Florida’s governor has named the insurance department’s former chief of staff as new insurance commissioner, filling a position that has been vacant since the former commissioner resigned in late December.
Michael Yaworsky, now vice chair of the Florida Gaming Control Commission, was chief of staff for Insurance Commissioner David Altmaier from 2017 to 2022, Gov. Ron DeSantis’ office said in a statement Friday. Altmaier stepped down in December but did not give a reason, at least publicly, and has yet to announce any future plans.
Yaworsky will serve as interim insurance commissioner until he is ratified by the state Financial Services Commission.
“He’s the safe choice,” said former Florida state Sen. Jeff Brandes, R-St. Petersburg, who has been outspoken about Florida’s property insurance woes. “This way, they don’t have to do a nationwide search. They don’t have to try and explain the Florida insurance market. He already has some grasp of the market and what’s going on.”
Yaworsky, a lawyer with a bachelor’s degree from from Florida State University and a law degree from Samford University, may have little experience managing an entire regulatory agency. But he does have years of experience as legal counsel and advisor in state government in Florida and Georgia.
For a few years, until 2017, Yaworsky was legal counsel for the Georgia insurance commissioner and advised the commissioner and staff on policy. He also performed some administrative and legal duties. Before that, he was general counsel to the Georgia Senate’s president pro tempore.
In Florida, Yaworsky also held positions in state government under former governors Charlie Crist and Jeb Bush, and was chief of staff at the Florida Department of Business and Professional Regulation, according to Florida Politics news site. He was named by DeSantis to the gaming commission in late 2021.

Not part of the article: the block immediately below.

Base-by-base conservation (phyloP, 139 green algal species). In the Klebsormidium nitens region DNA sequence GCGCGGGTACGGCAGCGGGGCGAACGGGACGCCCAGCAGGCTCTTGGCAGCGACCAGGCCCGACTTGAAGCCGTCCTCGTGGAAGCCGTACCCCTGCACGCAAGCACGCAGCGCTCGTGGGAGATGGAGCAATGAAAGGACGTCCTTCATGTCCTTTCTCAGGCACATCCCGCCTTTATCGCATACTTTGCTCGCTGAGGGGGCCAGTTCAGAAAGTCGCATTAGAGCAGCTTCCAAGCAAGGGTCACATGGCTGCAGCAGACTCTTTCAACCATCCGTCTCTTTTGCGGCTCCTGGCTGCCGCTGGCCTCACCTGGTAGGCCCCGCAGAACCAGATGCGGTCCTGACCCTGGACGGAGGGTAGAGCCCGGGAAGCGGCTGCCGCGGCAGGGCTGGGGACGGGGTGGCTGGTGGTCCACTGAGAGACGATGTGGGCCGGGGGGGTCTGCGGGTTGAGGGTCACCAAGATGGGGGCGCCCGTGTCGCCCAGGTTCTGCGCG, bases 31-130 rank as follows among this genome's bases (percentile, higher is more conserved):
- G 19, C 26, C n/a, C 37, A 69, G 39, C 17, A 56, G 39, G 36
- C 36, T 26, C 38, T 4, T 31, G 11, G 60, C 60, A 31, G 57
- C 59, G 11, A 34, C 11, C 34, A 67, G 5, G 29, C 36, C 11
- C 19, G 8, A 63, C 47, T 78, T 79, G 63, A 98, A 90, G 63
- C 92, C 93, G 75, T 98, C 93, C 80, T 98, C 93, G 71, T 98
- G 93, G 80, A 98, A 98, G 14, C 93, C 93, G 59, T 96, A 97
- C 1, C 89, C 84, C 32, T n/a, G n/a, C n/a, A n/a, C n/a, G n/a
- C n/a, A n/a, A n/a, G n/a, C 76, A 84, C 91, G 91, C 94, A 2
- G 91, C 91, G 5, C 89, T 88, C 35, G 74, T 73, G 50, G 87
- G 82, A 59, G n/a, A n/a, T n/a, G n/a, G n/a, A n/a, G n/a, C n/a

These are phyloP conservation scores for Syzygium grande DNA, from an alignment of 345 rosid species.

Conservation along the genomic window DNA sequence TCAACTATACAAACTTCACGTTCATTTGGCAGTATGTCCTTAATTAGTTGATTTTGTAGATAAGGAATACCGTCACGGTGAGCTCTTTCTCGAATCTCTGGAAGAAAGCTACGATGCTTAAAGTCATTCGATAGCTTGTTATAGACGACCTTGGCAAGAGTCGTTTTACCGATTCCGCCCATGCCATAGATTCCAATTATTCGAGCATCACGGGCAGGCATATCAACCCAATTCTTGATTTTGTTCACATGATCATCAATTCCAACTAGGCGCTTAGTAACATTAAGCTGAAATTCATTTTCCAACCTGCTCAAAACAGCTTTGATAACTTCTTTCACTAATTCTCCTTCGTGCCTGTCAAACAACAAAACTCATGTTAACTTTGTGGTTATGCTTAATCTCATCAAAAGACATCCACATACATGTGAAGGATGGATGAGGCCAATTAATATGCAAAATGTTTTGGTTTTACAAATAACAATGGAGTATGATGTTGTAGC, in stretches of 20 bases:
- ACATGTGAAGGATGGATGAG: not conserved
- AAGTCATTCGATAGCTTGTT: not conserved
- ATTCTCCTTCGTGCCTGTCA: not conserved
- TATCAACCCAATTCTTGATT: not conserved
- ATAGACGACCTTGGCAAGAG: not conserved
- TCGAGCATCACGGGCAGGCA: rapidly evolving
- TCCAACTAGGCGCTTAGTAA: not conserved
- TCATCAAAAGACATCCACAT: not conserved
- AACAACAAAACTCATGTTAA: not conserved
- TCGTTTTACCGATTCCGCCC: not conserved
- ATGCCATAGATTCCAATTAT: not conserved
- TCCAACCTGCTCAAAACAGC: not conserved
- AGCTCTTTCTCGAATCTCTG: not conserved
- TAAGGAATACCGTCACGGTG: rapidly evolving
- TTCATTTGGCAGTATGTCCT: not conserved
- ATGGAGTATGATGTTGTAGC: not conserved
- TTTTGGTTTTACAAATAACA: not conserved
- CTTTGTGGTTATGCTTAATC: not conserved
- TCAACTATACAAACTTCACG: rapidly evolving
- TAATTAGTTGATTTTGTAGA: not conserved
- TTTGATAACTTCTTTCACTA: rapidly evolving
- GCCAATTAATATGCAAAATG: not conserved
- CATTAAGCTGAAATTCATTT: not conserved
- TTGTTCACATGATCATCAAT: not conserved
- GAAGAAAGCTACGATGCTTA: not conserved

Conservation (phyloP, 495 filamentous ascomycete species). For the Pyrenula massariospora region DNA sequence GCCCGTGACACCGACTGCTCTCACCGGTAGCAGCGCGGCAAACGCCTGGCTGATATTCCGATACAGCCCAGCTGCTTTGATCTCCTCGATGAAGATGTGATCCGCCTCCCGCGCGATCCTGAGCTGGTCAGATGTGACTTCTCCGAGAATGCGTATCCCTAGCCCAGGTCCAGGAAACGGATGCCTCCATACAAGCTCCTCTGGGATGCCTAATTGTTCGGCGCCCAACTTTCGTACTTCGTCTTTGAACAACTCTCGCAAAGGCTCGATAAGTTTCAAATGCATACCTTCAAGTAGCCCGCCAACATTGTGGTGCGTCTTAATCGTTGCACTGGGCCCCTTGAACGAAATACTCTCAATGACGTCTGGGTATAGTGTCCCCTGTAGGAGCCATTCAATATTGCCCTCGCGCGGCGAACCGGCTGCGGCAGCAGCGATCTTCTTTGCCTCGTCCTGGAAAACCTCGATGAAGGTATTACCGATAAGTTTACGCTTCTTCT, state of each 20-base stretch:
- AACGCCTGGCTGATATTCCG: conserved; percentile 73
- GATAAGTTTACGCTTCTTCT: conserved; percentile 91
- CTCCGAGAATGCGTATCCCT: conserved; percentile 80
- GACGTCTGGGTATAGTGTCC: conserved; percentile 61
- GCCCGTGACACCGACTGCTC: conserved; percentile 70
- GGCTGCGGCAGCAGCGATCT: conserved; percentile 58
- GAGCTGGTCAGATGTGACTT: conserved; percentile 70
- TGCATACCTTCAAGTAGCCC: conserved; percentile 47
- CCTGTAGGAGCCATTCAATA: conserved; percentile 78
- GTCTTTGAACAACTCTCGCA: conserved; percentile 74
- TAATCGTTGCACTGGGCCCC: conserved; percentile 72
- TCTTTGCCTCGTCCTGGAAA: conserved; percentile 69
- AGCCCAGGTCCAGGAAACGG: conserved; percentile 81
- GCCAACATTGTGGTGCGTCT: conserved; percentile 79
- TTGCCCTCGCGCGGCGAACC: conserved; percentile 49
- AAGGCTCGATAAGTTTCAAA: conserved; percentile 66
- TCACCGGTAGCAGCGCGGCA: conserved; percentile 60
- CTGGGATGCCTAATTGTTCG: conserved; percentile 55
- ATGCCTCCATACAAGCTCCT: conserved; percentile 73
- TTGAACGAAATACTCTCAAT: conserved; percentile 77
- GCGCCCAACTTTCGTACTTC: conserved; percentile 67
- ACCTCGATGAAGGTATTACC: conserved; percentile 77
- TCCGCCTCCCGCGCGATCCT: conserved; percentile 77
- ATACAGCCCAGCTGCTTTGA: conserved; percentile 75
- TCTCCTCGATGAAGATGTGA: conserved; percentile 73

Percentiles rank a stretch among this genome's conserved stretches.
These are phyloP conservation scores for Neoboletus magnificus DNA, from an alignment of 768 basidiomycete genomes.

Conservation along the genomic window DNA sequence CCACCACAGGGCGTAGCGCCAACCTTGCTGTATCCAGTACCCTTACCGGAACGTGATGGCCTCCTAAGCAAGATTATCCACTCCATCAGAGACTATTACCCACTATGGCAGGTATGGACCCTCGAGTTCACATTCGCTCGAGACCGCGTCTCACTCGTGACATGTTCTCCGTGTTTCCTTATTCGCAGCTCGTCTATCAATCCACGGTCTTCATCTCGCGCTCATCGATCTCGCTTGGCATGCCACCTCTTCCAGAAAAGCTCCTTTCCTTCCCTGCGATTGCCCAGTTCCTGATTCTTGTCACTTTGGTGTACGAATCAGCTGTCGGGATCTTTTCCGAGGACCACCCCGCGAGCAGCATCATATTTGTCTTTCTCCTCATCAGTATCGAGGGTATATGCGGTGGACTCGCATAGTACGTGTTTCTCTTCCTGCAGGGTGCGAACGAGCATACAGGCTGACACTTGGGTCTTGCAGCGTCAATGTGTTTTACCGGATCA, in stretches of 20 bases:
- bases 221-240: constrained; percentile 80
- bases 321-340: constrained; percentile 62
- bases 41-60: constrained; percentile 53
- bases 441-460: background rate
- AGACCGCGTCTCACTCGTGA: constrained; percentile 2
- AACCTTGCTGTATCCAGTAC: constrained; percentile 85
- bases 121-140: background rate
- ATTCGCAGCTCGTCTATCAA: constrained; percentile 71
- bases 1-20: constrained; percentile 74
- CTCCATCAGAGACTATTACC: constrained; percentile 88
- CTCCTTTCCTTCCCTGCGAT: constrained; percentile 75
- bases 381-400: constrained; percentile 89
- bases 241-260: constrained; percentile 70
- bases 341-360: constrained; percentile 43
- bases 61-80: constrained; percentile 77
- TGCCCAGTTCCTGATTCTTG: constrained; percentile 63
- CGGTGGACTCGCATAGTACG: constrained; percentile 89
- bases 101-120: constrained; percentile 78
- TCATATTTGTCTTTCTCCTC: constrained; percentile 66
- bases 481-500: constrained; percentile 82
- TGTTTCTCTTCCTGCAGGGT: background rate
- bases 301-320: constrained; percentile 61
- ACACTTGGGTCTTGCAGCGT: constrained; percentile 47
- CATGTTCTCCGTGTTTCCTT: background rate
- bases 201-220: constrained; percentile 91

“Mike understands how to engage all stakeholders,” said Lisa Miller, former deputy Florida insurance commissioner, now a consultant and lobbyist. “He is a master at communicating, making sure no details are left out of a conversation.”
Yaworsky takes the helm at the Florida Office of Insurance Regulation at a crucial time for the Florida property insurance market. State lawmakers in December approved a major reform bill, limiting a major cost driver – claims litigation. Senate Bill 2A also gave OIR new examination and reporting duties.
Brandes and several insurance industry insiders have said that one more piece of the puzzle remains to be put into place: a state-sponsored reinsurance bridge that would help insurers manage soaring prices and tightened conditions from the private reinsurance market – at least until lower litigation costs are realized from the 2022 reforms. Without that bridge, Yaworksy this year may have to juggle the insolvency or rehabilitation of several more carriers, Brandes said.
Besides Altmaier, two other top officials with the office have stepped down in recent months, leaving something of a gap in leadership there. The department also has been understaffed, delaying some needed regulatory actions and scrutiny of ailing carriers, lawmakers have said. Florida’ chief financial officer, Jimmy Patronis, whose department houses the OIR, said last week that the new commissioner will now be able to “build out their team for life and health, property-casualty.”
Brandes said he hopes the new team will be more proactive and assertive in addressing Florida’s insurance problems than the previous leadership was.
Yaworsky “is the safe choice. But Altmaier was the safe choice, too,” Brandes said Sunday.
Miller predicted a significant change in attitude at the OIR under Yaworsky’s leadership.
Top photo: Yaworsky (Florida Gaming Control Commission)
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Alice J. Roden started working for Trending Insurance News at the end of 2021. Alice grew up in Salt Lake City, UT. A writer with a vast insurance industry background Alice has help with several of the biggest insurance companies. Before joining Trending Insurance News, Alice briefly worked as a freelance journalist for several radio stations. She covers home, renters and other property insurance stories.